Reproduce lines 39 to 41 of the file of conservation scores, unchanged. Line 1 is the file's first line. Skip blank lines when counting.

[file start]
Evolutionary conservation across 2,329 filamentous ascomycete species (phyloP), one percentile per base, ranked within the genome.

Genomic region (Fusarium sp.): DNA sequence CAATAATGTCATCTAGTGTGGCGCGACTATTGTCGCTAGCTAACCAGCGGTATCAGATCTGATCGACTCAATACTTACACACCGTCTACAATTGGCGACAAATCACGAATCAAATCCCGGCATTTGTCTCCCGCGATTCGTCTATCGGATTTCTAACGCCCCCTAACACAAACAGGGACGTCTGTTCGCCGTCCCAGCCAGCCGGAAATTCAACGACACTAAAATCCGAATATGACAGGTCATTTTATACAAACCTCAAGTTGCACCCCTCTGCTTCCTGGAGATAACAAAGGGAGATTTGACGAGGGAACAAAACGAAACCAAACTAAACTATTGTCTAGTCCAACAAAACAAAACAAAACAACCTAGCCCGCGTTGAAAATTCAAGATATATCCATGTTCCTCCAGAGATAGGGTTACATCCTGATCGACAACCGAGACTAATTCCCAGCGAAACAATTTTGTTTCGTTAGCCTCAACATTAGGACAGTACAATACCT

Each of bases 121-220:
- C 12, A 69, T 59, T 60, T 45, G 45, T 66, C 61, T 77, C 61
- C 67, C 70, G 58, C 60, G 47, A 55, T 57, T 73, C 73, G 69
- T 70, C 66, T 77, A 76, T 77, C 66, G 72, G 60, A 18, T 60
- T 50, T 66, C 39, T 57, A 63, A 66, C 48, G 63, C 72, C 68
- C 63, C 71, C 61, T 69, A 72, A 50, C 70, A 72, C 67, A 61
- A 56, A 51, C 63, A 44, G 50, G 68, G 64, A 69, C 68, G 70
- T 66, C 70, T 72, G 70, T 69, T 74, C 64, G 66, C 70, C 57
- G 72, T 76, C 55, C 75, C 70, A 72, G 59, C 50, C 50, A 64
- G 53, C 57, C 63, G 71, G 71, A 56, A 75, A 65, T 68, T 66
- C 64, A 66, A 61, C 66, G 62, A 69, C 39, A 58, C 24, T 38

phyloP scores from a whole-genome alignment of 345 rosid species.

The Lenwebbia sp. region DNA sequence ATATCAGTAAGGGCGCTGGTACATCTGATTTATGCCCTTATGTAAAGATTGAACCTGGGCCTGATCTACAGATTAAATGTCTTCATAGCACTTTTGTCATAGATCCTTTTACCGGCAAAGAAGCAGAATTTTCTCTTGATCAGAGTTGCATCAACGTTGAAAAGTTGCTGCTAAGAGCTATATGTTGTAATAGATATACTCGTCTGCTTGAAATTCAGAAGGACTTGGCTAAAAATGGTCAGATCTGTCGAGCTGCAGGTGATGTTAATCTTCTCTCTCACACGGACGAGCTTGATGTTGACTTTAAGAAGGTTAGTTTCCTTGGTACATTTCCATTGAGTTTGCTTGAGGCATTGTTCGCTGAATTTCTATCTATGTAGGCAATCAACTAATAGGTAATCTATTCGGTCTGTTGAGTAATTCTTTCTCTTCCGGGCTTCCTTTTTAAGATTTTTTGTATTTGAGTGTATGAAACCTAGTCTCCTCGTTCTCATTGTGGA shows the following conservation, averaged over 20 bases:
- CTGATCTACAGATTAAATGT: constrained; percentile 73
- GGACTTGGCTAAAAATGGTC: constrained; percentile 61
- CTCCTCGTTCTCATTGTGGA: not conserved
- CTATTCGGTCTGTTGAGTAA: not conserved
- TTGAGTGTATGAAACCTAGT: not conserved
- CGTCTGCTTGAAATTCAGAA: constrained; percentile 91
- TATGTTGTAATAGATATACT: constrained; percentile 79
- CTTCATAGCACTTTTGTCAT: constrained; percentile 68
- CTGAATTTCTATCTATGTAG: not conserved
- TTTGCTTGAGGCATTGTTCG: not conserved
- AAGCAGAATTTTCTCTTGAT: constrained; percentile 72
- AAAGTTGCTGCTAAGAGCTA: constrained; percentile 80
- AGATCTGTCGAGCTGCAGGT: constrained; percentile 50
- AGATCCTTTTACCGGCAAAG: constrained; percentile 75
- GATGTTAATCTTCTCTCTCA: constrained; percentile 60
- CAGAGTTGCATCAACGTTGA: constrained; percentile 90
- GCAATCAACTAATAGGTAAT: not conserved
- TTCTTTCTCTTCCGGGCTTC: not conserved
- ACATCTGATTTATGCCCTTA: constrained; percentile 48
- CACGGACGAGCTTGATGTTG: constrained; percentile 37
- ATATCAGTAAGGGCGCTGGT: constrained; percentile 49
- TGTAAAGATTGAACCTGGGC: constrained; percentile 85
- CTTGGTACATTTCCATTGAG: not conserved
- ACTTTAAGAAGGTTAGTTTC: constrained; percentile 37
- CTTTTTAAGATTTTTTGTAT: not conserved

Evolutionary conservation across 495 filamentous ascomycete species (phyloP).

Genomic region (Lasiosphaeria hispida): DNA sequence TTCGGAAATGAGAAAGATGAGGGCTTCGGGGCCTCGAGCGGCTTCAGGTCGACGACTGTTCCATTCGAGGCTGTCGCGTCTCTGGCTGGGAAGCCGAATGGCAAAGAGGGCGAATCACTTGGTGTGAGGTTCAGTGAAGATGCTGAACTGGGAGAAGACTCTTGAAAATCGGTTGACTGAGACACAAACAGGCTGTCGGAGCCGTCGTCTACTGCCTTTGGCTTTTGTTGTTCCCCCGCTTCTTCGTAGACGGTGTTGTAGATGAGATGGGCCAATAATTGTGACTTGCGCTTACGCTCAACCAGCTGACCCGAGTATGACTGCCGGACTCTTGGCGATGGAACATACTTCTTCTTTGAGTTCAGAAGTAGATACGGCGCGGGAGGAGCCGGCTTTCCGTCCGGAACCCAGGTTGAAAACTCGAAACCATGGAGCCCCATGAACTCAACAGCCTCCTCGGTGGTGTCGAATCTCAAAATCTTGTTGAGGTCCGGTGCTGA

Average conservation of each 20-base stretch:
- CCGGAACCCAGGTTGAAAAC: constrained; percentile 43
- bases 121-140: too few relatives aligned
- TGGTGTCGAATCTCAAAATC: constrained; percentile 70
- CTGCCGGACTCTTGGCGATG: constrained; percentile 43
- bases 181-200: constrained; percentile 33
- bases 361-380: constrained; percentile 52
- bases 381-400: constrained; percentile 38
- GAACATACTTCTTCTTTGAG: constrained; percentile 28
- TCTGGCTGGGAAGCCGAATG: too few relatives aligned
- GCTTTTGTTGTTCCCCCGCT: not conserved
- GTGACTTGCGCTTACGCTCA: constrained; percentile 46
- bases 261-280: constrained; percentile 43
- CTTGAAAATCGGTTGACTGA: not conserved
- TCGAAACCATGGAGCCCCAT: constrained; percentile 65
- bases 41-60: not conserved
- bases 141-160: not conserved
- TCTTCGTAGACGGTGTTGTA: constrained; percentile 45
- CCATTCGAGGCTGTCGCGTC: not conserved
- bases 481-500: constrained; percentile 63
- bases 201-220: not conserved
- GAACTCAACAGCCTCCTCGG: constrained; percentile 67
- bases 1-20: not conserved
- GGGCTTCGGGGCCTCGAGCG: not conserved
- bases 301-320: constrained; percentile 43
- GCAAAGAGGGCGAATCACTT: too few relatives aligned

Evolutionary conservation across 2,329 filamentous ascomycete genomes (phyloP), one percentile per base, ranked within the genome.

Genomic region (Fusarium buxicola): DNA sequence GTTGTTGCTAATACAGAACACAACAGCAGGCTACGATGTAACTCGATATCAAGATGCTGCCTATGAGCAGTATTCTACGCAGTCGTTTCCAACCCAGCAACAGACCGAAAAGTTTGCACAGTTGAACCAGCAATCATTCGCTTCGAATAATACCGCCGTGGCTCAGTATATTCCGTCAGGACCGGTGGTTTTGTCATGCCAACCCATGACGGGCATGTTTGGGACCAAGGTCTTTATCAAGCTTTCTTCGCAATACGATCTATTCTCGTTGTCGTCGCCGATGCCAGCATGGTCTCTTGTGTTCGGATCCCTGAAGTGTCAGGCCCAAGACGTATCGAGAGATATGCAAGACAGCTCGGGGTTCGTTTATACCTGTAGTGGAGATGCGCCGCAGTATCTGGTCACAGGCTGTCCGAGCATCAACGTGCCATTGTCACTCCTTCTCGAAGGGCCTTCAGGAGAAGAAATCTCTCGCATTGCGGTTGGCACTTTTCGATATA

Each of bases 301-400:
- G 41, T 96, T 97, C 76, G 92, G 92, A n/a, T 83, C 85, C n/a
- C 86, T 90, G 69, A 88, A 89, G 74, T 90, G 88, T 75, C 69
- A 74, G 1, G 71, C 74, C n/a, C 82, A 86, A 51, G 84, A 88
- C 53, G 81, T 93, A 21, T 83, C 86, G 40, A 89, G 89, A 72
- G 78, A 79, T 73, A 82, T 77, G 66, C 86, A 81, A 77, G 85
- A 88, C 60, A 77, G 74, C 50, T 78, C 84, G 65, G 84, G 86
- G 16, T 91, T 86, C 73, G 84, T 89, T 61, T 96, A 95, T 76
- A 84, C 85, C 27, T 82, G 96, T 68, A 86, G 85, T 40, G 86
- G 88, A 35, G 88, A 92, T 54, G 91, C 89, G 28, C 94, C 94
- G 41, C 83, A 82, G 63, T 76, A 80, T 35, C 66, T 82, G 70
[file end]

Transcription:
- ACTTTAAGAAGGTTAGTTTC: constrained; percentile 37
- CTTTTTAAGATTTTTTGTAT: not conserved

Evolutionary conservation across 495 filamentous ascomycete species (phyloP).